The new Constitution hardly sealed things tight. The Borderlanders waged the Whiskey Rebellion and made an aborted attempt to create their own state of Franklin, while Yankeedom grew so alarmed over the shift in power to the Tidewater that it nearly demanded a renegotiation of the Constitution in 1814.
The Civil War also started in Yankeedom, with its moralizing abolitionists. It was only thanks to a late shift by Midlander voters that Abraham Lincoln was elected. It was only after the secessionists fired on Fort Sumter that New Netherland, the Midlands and Borderlanders rallied to Yankeedom’s side. And the war that saved the union only exacerbated some divides — for one thing, Reconstruction broadened the Yankee-Borderlander split.
“Since 1877, the driving force in American politics hasn’t primarily been a class struggle or tension between agrarian and commercial interests, or even between competing partisan ideologies, although each has played a role,” Woodard writes. “Ultimately, the determinative political struggle has been a clash between shifting coalitions of ethnoregional nations, one invariably headed by the Deep South, the other by Yankeedom.”
Throughout, Woodard sprinkles nuggets that make the country’s current divides seem more explicable. Blue-staters unsettled by Rick Perry’s “day of prayer” should know that, in 1801, some 20,000 Borderlanders gathered in Cane Ridge, Ky., for a Christian revival where “hundreds fell prostrate under the mighty power of God, as men slain in battle.” Red-staters who suspect coastal Yankees of viewing the interior as a foreign country will be amused to know that one group of New Englanders sailing down the Ohio River to settle (and civilize) the Midwest called their ship “Mayflower of the West.” Anyone who thinks culture-war rhetoric is unique to our times should know that George Fitzhugh, a strongly pro-slavery Virginian, cast the Civil War as a clash between “Christians and infidels . . . the chaste and the libidinous; between marriage and free love.”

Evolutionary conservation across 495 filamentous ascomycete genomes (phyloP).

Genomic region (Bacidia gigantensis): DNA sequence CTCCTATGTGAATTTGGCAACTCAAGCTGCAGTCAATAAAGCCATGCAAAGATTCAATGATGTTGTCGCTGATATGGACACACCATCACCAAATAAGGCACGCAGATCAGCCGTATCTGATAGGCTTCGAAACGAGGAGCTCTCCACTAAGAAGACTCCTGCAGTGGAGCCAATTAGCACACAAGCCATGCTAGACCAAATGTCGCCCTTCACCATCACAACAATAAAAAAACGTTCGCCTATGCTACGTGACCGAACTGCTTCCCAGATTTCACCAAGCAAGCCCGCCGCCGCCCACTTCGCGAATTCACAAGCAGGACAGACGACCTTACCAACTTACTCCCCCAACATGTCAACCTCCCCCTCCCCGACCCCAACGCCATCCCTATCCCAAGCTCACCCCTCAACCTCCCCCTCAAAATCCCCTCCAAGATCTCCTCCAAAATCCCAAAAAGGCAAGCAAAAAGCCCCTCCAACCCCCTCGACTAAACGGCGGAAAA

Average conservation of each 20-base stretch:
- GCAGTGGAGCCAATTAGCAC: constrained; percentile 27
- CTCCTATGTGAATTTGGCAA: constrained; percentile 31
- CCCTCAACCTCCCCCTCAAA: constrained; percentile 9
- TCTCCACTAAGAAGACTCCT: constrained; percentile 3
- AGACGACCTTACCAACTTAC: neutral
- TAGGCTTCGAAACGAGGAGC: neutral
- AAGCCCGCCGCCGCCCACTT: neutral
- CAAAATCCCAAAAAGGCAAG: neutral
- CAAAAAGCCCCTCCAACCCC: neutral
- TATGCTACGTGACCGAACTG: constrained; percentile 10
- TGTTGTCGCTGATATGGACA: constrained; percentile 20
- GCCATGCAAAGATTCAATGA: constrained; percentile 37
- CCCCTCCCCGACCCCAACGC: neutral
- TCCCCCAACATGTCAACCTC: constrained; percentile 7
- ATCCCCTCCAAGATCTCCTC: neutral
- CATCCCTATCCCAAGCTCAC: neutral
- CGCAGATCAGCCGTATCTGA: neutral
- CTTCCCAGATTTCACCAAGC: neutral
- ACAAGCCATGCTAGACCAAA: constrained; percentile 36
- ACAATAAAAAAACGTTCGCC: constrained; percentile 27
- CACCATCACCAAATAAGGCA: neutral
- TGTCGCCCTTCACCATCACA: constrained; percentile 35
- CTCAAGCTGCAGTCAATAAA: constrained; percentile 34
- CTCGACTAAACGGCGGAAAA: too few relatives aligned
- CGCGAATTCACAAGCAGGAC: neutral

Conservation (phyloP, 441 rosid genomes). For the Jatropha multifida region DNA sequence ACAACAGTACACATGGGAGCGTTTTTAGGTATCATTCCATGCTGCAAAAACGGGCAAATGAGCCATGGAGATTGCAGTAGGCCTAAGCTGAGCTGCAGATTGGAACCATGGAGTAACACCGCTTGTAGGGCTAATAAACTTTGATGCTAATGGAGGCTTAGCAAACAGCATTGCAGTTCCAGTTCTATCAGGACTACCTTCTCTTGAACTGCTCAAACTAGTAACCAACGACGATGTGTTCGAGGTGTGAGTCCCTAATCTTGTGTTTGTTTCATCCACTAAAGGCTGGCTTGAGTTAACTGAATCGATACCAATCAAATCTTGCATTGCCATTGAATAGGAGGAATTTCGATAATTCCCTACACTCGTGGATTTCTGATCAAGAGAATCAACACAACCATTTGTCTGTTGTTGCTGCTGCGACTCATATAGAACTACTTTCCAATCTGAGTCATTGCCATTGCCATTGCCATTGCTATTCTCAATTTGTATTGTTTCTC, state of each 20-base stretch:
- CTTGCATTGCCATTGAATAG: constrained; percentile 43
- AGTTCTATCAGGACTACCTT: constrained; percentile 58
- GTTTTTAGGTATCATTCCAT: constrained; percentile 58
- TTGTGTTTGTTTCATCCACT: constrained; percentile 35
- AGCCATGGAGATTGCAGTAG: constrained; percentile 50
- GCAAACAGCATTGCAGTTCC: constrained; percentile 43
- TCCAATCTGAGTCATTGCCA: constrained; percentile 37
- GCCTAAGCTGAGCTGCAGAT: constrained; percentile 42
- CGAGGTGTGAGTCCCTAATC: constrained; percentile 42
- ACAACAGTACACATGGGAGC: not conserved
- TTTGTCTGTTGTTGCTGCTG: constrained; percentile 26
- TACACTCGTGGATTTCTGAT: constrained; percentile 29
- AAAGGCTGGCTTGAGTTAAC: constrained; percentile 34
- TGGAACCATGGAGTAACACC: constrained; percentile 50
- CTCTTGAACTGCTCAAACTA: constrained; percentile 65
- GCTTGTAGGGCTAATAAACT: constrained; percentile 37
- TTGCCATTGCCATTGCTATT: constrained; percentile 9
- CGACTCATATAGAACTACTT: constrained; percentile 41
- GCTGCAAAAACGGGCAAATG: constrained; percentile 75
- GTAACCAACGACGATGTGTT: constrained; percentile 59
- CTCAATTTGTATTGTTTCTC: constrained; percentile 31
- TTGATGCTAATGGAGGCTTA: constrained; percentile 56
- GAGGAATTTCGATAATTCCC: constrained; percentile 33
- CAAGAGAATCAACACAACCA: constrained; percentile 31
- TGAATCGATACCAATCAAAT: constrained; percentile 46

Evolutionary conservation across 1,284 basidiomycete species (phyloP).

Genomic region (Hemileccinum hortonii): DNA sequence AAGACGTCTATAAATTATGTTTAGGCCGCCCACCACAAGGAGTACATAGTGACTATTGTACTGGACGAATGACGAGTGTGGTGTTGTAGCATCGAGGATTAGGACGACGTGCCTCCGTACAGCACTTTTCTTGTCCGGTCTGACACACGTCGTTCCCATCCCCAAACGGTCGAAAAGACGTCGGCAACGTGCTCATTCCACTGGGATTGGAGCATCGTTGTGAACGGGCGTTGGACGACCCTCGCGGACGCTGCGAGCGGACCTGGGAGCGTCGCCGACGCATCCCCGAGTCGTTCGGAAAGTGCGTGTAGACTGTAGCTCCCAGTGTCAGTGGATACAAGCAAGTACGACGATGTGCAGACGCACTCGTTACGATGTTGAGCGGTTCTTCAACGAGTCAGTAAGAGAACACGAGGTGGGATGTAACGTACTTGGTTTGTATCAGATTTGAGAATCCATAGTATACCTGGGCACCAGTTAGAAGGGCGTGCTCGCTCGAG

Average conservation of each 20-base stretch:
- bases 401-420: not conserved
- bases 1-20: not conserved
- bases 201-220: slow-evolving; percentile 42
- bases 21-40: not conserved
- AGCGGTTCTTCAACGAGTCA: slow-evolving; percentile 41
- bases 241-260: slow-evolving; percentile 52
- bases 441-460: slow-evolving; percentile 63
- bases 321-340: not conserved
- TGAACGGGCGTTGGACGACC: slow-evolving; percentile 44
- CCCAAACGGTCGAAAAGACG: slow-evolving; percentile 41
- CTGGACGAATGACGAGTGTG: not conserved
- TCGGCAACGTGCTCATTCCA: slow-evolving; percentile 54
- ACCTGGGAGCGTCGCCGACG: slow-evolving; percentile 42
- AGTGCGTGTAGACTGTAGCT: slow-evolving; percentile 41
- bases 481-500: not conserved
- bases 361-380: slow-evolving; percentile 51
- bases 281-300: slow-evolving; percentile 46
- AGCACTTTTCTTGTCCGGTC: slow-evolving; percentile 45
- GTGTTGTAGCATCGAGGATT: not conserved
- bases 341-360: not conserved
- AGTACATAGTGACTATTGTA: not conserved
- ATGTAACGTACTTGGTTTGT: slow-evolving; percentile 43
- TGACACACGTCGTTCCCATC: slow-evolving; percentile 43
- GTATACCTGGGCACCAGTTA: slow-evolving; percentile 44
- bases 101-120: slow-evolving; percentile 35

In any synthesis as sweeping as this, there are bound to be holes. Woodard skirts some inconvenient facts (for instance, New York became the commercial capital not only because of its Dutch roots, but because of the Erie Canal). He addresses the most obvious counterargument to his thesis, that regional cultures could hardly have held static in a land of immigrants and high mobility — arguing fairly persuasively that new arrivals adapted more to the cultures they found than vice versa — but he does not reckon with some major population shifts, such as the Great Migration of blacks to the North.
When his timeline reaches the late 20th century, the distinctions among his many nations blur into a more general blue-red divide. And while he is appealingly acerbic in characterizing the nations’ flaws, including Yankee priggishness, Woodard, a proud Mainer, comes down far hardest on the Deep South. Readers will differ on whether that’s merited.
Woodard concludes on a pessimistic note, wondering whether the bonds among his nations can hold. (He provocatively suggests that Canada has found the answer by accepting its binational, bilingual status.) I would have liked to see him wrestle with this question a bit more than he does. It’s easy to conclude from his tale that the country must resort to a more loosely federalist structure, devolving more power to the states, but is that really what Woodard wants?
Does the poor, uninsured family in East Texas have to accept its fate, just because it lives in “Deep South Nation”? Or is it part of what defines America to have Yankeedom meddling from beyond, despite the resentment of local elites? It is an age-old clash of values that “American Nations” captures well.
A History of the Eleven Rival
Regional Cultures of North America
By Colin Woodard
Viking. 371 pp. $30